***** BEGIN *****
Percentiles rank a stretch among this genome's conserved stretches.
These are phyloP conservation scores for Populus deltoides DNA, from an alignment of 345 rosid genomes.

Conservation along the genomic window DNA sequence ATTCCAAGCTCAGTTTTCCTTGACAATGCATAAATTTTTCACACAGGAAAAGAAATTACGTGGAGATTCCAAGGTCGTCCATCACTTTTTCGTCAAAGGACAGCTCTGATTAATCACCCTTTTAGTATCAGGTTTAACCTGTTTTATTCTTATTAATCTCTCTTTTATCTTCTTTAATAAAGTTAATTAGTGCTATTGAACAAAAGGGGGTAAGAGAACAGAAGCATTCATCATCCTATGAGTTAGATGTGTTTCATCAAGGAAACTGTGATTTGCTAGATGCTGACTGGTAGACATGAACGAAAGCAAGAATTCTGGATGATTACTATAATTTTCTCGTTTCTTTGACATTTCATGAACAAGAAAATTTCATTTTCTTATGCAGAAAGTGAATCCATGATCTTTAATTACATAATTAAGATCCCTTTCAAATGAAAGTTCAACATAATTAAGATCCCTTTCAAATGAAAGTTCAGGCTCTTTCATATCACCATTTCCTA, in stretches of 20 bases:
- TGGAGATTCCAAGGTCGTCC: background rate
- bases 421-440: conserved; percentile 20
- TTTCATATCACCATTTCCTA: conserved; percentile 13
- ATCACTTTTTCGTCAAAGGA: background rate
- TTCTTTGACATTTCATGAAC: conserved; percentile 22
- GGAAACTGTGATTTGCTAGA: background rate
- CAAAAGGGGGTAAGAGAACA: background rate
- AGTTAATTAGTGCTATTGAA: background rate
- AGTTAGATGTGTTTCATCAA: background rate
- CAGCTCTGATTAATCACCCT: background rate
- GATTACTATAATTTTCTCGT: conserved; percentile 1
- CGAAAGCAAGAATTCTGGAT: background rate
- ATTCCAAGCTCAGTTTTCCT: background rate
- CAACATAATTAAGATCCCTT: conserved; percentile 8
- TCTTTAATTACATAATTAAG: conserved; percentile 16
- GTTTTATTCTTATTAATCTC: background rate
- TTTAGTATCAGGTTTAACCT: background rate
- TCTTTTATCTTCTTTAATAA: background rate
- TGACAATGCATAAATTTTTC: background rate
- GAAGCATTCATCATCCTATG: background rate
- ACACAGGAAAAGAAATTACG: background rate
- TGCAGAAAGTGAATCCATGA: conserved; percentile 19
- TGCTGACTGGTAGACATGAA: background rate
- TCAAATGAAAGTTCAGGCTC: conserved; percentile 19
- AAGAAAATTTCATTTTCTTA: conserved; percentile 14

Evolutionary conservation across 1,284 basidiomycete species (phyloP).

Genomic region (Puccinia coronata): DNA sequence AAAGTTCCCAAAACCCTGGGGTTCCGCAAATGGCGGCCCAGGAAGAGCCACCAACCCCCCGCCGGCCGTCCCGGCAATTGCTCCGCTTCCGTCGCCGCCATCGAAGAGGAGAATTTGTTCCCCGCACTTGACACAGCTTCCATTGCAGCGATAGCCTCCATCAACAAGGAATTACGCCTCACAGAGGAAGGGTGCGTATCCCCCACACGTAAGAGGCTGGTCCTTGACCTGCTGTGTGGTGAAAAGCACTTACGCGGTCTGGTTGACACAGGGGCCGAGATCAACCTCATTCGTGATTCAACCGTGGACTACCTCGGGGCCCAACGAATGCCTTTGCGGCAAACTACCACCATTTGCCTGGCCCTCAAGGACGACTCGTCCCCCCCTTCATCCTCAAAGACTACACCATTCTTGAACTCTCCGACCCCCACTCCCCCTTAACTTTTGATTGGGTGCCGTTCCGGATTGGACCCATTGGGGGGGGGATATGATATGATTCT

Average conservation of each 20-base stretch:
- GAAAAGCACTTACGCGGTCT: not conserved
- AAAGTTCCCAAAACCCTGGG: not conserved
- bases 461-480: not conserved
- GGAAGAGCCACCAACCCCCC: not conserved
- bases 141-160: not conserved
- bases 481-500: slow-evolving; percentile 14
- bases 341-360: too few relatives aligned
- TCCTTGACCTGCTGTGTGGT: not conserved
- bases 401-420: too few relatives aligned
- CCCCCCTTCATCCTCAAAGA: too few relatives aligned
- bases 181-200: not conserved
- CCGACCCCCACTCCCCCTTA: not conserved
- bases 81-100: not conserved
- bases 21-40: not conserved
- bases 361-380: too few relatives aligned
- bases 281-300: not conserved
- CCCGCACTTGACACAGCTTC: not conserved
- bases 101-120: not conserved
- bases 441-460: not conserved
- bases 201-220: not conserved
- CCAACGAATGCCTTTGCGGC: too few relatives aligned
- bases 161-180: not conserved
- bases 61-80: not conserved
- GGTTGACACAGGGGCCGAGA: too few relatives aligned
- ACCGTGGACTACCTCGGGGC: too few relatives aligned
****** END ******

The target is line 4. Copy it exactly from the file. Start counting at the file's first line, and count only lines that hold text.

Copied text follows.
- TGGAGATTCCAAGGTCGTCC: background rate